on orders of $85 or more
An excerpt from www.HouseOfNames.com archives copyright © 2000 - 2016
Where did the Scottish Little family come from? What is the Scottish Little family crest and coat of arms? When did the Little family first arrive in the United States? Where did the various branches of the family go? What is the Little family history?Although the most natural origin to attribute this name to is of the original bearer's diminutive size, and many genealogists make this error, the name is actually derived from the manor of Liddel, in Cumberland England.
Medieval Scottish names are rife with spelling variations. This is due to the fact that scribes in that era spelled according to the sound of words, rather than any set of rules. Little has been spelled Little, Littel, Littell and others.
First found in Roxburghshire, where Richard de Lidel had a grant of lands from the Church of Largs in 1202. The Little Clan territory followed the banks of the River Esk and part of Ewarsdale, and their immediate neighbors were the Armstrongs, Elliots and Beatties. Adam Lityll was a tenant of the Douglas Clan in the barony of Kilbucho in 1376. A branch also moved further northward to Aberdeen, but the main branch of the Clan remained around Roxburghshire. By 1350, they had become an established Clan closely affiliated to the Douglases and their territories were located in the Scottish West Marches, approximately twenty miles due north of Carlisle.
This web page shows only a small excerpt of our Little research. Another 242 words (17 lines of text) are included under the topic Early Little History in all our PDF Extended History products.
More information is included under the topic Early Little Notables in all our PDF Extended History products.
Some of the Little family moved to Ireland, but this topic is not covered in this excerpt. Another 279 words (20 lines of text) about their life in Ireland is included in all our PDF Extended History products.
Many Scots were left with few options other than to leave their homeland for the colonies across the Atlantic. Some of these families fought to defend their newfound freedom in the American War of Independence. Others went north to Canada as United Empire Loyalists. The ancestors of all of these families have recently been able to rediscover their roots through Clan societies and other Scottish organizations. Among them:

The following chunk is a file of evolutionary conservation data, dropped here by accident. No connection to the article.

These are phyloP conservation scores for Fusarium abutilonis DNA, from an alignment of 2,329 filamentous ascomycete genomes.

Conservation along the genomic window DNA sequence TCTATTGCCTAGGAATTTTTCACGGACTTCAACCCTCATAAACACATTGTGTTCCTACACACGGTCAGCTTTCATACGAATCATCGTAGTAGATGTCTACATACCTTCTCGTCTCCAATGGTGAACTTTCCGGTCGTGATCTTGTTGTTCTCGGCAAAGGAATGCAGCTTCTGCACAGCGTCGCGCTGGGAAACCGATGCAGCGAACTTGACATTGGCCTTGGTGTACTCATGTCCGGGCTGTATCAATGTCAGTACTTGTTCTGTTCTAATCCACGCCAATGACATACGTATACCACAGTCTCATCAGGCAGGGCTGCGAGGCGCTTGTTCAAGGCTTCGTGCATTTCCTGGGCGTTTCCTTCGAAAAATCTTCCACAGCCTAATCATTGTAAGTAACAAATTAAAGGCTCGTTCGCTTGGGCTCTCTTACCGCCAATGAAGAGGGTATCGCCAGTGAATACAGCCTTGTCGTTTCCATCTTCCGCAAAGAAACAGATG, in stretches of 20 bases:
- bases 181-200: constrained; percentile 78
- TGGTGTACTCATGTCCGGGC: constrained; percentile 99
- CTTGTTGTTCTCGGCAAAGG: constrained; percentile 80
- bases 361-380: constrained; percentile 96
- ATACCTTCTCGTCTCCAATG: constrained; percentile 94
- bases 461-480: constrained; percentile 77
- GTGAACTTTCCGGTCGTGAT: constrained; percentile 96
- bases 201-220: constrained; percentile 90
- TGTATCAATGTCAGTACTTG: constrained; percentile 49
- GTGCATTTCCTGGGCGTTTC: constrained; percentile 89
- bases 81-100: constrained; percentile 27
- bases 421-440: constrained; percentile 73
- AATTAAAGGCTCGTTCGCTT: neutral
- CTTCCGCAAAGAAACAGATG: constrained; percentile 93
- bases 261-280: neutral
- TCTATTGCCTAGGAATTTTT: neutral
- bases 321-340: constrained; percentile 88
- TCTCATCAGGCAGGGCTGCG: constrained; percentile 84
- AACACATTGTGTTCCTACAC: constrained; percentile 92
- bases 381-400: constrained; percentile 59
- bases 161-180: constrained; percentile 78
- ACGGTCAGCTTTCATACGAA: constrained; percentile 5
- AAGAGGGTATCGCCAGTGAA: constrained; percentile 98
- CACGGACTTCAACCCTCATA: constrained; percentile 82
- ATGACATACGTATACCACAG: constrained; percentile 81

Little Settlers in United States in the 17th Century
- Benjamin Little, who arrived in Newbury, Massachusetts in 1630
- George Little, who arrived in Newbury, Massachusetts in 1640
- Fra Little, who arrived in Virginia in 1650
- Anthony and his wife Frances Little settled in Virginia in 1650
- Antho Little, who arrived in Virginia in 1650
Little Settlers in United States in the 18th Century
- Abraham Little, who arrived in Virginia in 1701
- Cornelius Little, who landed in Virginia in 1702
- Jasper Little, who arrived in Virginia in 1704
- Edward Little, who landed in New England in 1727
- Archibald Little, who arrived in New England in 1731
Little Settlers in United States in the 19th Century
- Thomas Blakely Little, who landed in New York in 1801
- Francis Little, who landed in Maryland in 1803
- Jane Little, who landed in America in 1805
- Jas Little, who landed in America in 1805
- Archd Little, who landed in America in 1805
Little Settlers in Canada in the 18th Century
- Otis Little, who landed in Nova Scotia in 1749
- Eliza Little, who landed in Nova Scotia in 1750
- Thoms Little, who landed in Nova Scotia in 1774
- Mr. Benjamin Little U.E. who settled in Belle Vue, Beaver Harbour, Charlotte County, New Brunswick c. 1784 listed as a child more than 10 years of age
- Mr. David Little U.E. who settled in Digdeguash, Charlotte County, New Brunswick c. 1784 he is listed with the Loyalists and Disbanded Soldiers whose names appear as Passamaquoddy New Brunswick Loyalists
Little Settlers in Canada in the 19th Century
- Pat Little, who landed in Canada in 1816
- Robert Little, aged 40, a tailor, arrived in Saint John, NB in 1833 aboard the brig "Silestria" from Belfast
- Owen Little, aged 35, a fisherman, arrived in Saint John, NB in 1834 aboard the brig "Sea Horse" from Galway
- Biddy Little, aged 27, arrived in Saint John, NB in 1834 aboard the brig "Sea Horse" from Galway
- Martin Little, aged 6, arrived in Saint John, NB in 1834 aboard the brig "Sea Horse" from Galway
Little Settlers in Australia in the 19th Century
- Mary Ann Little, Scottish convict from Aberdeen, who was transported aboard the "Arab" on December 14, 1835, settling in Van Diemen's Land, Austraila
- Francis Little arrived in Holdfast Bay, Australia aboard the ship "Katherine Stewart Forbes" in 1837
- John Archibald Little arrived in Adelaide, Australia aboard the ship "Delhi" in 1839
- Janet Little arrived in Adelaide, Australia aboard the ship "Delhi" in 1839